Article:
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Income inequality is surging, and there are few countries where it is rising faster than the United States. The distance between rich and poor is greater in America than nearly all other developed countries, making the US a leader in a trend that economists warn has dire consequences. GlobalPost sets out on a reporting journey to get at the ‘ground truth’ of inequality through the lenses of education, race, immigration, health care, government, labor and natural resources. The hope is to hold a mirror up to the US to see how it compares to countries around the world.
Water access and quality are of grave concern to hundreds of millions of people.
Comparing the Divide: Fernley, Nevada and New Delhi, India struggle with distribution of resources. In both of these places, water access and quality are matters of life and death. Fernley and India also share a close Gini coefficient: 0.370 (Fernley) and 0.368 (India).
NEW DELHI — Water has always flowed through India shaping its caste system, purifying believers and offering a font of political and industrial power.
In Kathputli Colony it trickles into the sprawling slum through a collection of thin pipes and hoses. They snake across potholed roads lined by open sewers, through narrow alleys where children in ragged clothes beg amid the stench of feces and urine carrying an illegal water supply to the people who live there.
Not far away, water soaks the sprawling green lawns of beautiful bungalows where corporate elites practice putting on well-watered golf greens all to the constant sound of ticking sprinklers. It’s not uncommon for urban settlements like Kathputli to crop up right beside the golf courses, some of them legal, others on usurped land.
In India, the top 10 percent of India’s wage earners make 12 times more than the country’s lowest 10 percent. Two decades ago, the top tier made six times more. As many of the world’s developing economies make progress on income inequality, Kathputli is a window into the reality of many neighborhoods across unevenly growing metros, overflowing with migrants from rural areas and poorer neighboring states as government policy lags behind.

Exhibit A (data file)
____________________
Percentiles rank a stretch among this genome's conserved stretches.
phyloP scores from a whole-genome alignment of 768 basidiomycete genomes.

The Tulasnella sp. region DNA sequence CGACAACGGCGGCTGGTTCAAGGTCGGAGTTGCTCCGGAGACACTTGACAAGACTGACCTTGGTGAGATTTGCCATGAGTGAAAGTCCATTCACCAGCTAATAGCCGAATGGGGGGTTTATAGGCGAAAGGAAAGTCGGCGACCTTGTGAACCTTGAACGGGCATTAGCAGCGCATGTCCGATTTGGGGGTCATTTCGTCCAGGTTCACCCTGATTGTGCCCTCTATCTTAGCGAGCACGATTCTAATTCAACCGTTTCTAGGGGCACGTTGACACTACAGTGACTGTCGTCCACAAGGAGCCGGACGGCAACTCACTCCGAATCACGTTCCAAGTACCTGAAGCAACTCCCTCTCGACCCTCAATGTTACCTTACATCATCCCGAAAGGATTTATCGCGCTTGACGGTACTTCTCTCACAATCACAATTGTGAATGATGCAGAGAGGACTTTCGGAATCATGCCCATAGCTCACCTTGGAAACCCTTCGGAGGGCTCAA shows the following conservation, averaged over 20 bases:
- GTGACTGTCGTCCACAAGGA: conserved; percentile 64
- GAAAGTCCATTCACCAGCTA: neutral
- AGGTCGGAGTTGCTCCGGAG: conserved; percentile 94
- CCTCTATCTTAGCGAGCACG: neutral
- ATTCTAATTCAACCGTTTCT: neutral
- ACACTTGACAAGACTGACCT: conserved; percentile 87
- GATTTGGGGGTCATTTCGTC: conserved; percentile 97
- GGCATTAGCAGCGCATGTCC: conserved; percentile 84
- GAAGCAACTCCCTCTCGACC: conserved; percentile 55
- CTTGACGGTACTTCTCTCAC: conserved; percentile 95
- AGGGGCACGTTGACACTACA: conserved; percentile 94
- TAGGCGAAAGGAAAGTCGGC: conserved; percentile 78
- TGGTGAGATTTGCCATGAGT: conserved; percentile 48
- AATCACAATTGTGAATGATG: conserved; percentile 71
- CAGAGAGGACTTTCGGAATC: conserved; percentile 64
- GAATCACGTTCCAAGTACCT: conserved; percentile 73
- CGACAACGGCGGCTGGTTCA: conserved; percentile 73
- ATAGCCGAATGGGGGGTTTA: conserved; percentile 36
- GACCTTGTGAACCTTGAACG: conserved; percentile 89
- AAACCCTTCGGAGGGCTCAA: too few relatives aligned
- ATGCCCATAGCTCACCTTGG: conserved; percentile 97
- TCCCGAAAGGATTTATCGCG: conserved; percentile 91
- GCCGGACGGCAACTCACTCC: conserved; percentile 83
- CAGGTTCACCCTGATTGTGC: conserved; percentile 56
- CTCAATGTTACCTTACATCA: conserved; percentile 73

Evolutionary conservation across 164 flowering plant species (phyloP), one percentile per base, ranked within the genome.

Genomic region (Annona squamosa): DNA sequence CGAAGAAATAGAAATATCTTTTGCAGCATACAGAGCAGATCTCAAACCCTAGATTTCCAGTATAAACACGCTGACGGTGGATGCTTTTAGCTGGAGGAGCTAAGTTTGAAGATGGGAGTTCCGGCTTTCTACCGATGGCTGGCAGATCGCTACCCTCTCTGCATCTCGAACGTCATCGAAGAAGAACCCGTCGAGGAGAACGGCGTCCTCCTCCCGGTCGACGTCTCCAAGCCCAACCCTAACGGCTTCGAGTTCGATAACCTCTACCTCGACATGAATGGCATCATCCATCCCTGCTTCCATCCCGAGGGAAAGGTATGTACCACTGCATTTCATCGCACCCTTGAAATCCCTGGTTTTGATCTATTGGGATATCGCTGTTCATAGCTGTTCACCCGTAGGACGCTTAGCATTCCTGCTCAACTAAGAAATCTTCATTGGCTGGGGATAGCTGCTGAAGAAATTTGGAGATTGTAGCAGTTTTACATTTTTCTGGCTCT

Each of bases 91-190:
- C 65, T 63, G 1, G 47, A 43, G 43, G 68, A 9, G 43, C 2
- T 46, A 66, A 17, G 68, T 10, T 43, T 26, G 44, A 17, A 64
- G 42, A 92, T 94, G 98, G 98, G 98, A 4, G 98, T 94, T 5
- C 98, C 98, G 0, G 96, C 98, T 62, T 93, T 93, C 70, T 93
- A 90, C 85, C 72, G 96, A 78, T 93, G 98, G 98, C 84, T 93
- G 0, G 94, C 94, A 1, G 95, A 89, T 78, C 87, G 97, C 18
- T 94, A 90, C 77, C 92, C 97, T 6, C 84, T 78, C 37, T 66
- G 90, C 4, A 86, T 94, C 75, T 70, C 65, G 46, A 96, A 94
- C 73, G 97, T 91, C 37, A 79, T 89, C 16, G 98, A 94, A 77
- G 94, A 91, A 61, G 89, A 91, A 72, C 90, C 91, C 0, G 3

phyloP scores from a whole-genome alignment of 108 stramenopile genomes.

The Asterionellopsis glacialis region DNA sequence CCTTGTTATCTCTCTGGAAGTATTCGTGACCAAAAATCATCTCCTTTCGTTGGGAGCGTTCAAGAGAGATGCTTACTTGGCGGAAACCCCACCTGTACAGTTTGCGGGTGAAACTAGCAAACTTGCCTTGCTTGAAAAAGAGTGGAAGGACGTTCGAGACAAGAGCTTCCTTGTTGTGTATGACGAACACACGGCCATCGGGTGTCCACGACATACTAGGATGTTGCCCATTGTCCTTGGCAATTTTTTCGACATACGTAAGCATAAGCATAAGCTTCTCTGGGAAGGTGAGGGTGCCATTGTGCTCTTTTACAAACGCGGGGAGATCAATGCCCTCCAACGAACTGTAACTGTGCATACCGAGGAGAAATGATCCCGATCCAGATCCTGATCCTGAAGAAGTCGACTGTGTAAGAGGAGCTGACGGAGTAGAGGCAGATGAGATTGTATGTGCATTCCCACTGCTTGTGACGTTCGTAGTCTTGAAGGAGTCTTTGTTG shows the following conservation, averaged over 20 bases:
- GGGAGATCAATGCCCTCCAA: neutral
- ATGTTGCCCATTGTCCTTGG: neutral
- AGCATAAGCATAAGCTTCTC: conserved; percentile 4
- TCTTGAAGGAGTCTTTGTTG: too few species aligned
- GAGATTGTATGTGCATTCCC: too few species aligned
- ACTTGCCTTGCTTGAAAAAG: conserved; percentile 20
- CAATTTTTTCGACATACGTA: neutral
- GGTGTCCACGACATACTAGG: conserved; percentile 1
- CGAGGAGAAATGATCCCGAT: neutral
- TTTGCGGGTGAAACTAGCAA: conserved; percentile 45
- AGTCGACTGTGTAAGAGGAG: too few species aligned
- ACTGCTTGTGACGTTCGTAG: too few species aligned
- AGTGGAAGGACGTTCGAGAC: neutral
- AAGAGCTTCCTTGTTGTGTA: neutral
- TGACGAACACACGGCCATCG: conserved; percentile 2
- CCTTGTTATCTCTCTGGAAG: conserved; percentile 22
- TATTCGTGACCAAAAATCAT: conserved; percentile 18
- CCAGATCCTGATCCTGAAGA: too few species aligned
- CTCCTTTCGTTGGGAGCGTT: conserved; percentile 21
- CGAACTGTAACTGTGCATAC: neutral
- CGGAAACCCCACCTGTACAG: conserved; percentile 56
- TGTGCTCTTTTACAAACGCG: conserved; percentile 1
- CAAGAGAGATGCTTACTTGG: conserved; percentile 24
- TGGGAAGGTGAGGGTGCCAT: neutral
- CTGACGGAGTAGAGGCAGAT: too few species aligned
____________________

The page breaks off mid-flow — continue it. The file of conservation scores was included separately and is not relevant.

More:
“Demanding 24/7 water supply in India is like flying in the air with no feet on the ground.”~Gautam Bhan
“We had no access to water,” says Mohammad Maqsud, 33, the self-appointed people’s representative of one part of Kathputli and an electrician by trade. “So we discovered the city’s main supply line, which was running alongside the railway line. We dug ourselves to an access point and developed our own supply line off it.”
Prior to 2005, India had no legislation on mandatory delivery of basic services like water. Hence, those with limited or no access to water found ways to get those resources — whether building illegal lines or organizing politically to offer votes to leaders willing to make a deal.
“In reality — although there was no legal framework to provide water to illegal settlements — people did get services through various platforms that they negotiated with full collusion of the authorities,” said Gautam Bhan, who teaches urban poverty, housing and planning theory at the Indian Institute for Human Settlements.
Many parts of New Delhi suffer from water supply issues, explains Bhan. “I live in an upper-middle class neighborhood and I get water for 45 minutes in the morning and 45 minutes in the evening. Demanding 24/7 water supply in India is like flying in the air with no feet on the ground.”
The story of urban Indians, however, is a mere fraction of the larger reality of accessibility to resources that spans the country.
“The 2011 census showed that of India's 79 million urban households 18.6 percent were without a toilet while for the 168 million rural households it was 69.3 percent,” explained Juan Costain, who heads the World Bank’s Water and Sanitation Program in India. More than 65 percent of the country’s population resides in rural areas where sustainable access to water is an even greater challenge. There is also the issue of quality — urban water is full of pollutants that vary by city. The country’s water lifelines — the Ganges, the Yamuna and the Kaveri rivers — carry waters deeply contaminated by untreated sewage. Towns and cities across India dump untreated domestic waste directly into the rivers.
In rural areas, water is laced with chemicals thanks in large part to agricultural practices that are heavily dependent on pesticides. The lack of access also puts the burden of collecting water on the shoulders of women and girls, who spend countess hours walking to far-off water sources and carrying it back for cooking, sanitation and drinking needs. Many girls sacrifice their education as a result, making it far less likely that they will ever be able to climb out of poverty.
According to the World Bank, India has made much progress in recent years to improve access to water from 63 percent of the rural population in 1990 to 90 percent in present day. Access to improved sanitation facilities increased to 23 percent over the